The Hobbit is still there in the movie: the Unexpected Party, the Trolls, Rivendell, the Misty Mountain, the Goblin King; the Hobbit himself and his journey from passive bumbler to courageous leader is still very present, probably more actively than in the book. PJís version is simply much expanded and embellished and includes the stories of Gandalf and Thorin. The White Council plot comes from Tolkien, though itís so sketchy in the books that it had to fleshed out in some manner. Obviously Azog is very different from that passing mention he gets in the books but he was created for specific reasons. These were PJís choices and we can agree with him or not.

I understand how disappointed you are in AUJ and probably will be in its sequels. Itís not what you wanted. It is close enough to what I wanted, though if anything I would have preferred at first for the story to be told more in the realistic, mature style of LotR. I accept PJís interpretation as walking the line between LotR and the fairy tale-like Hobbit.

There may well be another version of The Hobbit in your lifetime. For your sake, I hope so. The movies so far have been huge successes and I believe the film rights are still owned by Saul Zaentz, so it probably wonít happen in mine. Iím just fine with both the LotR and TH that I did see.


malickfan
Gondor


Sep 15 2013, 1:06pm

Post #16 of 25 (203 views)
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To be brutally honest I sincerely hope there are no more M.E films after The Hobbit trilogy... [In reply to] Can't Post


Quote
I understand how disappointed you are in AUJ and probably will be in its sequels. Itís not what you wanted. It is close enough to what I wanted, though if anything I would have preferred at first for the story to be told more in the realistic, mature style of LotR. I accept PJís interpretation as walking the line between LotR and the fairy tale-like Hobbit.

There may well be another version of The Hobbit in your lifetime. For your sake, I hope so. The movies so far have been huge successes and I believe the film rights are still owned by Saul Zaentz, so it probably wonít happen in mine. Iím just fine with both the LotR and TH that I did see.



I've said it before and I'll say it again. I wouldn't have had such a problem with the films (well,possibly) if Jackson didn't insist on calling it the hobbit, more over giving the impression the 'extensive' hobbit notes in the appendices were really a blu print for the hobbit rewrote Tolkien so desperately wanted to finish (Hmm...if he was that serious about the '60 rewrite why didn't he contact his publishers, and adandon it so quickly after just passing critism from a an unamed family friend? Hardly the noraml mark of Tolkien's niggling)-If everything Tolkien rote is expanded or rewritten to bring it in line with LOTR how can new readers learn to appreciate The Hobbit on its own merits? If Jackson has more or less finished what Tolkien started with the rewrite how are readers supposed to accept The Hobbit as it is?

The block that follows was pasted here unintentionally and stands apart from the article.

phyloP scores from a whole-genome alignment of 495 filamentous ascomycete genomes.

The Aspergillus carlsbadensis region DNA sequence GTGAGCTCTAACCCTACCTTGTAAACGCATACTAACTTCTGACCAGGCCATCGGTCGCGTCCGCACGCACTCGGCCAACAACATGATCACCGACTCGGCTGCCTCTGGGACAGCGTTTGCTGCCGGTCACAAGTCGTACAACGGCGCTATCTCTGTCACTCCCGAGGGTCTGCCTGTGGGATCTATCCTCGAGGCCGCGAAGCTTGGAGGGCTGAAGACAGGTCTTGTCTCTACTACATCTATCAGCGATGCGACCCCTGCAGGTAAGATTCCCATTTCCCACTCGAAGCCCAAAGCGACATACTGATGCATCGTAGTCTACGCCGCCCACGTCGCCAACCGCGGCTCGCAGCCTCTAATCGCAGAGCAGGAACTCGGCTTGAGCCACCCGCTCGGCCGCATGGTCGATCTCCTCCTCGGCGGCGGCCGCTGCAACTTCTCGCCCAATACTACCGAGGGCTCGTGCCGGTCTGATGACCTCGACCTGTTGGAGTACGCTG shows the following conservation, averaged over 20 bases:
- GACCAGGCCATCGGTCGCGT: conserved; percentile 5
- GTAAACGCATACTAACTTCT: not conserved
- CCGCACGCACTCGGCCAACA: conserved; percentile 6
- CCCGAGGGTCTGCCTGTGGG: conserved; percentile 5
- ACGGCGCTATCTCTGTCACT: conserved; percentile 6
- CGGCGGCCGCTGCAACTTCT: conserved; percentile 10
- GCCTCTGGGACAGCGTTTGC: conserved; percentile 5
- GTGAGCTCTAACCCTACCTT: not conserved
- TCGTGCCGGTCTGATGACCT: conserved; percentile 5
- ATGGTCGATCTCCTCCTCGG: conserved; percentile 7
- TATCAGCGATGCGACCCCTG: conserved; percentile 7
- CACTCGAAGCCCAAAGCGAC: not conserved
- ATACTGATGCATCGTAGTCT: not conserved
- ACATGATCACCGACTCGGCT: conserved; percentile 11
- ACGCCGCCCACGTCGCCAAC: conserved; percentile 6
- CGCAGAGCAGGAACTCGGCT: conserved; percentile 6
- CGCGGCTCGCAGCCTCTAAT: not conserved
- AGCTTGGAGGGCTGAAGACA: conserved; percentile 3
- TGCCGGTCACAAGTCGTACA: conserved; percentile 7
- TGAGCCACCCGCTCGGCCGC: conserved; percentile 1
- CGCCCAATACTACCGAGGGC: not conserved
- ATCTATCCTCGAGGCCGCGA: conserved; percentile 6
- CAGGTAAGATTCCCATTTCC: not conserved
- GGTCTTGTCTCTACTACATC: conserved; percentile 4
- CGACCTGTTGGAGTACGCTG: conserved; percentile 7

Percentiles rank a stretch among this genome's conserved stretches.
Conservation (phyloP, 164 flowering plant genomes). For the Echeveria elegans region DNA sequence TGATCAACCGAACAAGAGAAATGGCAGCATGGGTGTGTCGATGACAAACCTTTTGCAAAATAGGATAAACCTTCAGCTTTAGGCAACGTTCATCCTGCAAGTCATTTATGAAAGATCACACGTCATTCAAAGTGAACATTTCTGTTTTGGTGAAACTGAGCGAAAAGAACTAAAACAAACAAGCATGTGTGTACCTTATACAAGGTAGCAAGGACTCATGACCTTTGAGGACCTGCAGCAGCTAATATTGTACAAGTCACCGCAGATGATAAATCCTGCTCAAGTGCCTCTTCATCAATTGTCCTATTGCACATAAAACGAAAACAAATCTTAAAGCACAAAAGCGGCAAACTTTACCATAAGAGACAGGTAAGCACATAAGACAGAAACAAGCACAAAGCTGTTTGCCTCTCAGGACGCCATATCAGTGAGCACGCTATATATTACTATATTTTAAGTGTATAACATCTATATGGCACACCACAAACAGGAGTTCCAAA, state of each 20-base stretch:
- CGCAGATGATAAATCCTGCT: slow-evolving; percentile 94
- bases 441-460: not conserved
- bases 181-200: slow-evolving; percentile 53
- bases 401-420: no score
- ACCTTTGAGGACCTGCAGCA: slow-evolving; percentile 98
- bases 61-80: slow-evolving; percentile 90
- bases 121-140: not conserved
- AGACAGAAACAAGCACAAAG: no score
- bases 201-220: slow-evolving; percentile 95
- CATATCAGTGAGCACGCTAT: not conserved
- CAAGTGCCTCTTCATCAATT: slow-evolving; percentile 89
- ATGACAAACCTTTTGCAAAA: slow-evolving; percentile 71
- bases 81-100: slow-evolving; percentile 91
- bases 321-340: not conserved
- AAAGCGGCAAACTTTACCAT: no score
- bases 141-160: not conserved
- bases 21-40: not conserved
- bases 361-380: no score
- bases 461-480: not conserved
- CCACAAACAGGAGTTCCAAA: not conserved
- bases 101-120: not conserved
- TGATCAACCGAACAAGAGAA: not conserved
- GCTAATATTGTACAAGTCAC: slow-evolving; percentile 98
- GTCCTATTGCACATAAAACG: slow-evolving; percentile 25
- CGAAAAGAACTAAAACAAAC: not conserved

And personally I hope there are never remakes (cinematic ones at least) not to offend any Americans on the board, personally for me The Films bend to much to Hollywood convention, a remake in 30 or 50 years time would stary even further from the material and risk damaging the way the books are percieved as literature (I'm not Christopher Tolkien in disguise don't worry)-you only have to look as the James Bond films to 90% of people they are what Bond is, even if they stray far from the source material.

And I sure don't want to see any more of Tolkien's works adapted. After 3 Hobbit films rewriting the book I dread to see a Hollywood Children of Hurin, or animated retelling of Sir Gawain...

But despite my gripes with them Jackson's film are by and large Great (or at the very least very enjoyable) Films (though infuriating adapations) that I don't think would be topped, or share the same care on both techincal levels and in relation to the fanbase.

Best Leave the books alone IMO.

I don't have much to say.



Hanzkaz
Rohan

Sep 15 2013, 1:35pm

Post #17 of 25 (198 views)
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Having read the Hobbit first - [In reply to] Can't Post

    - I've always had a fondness for the book version.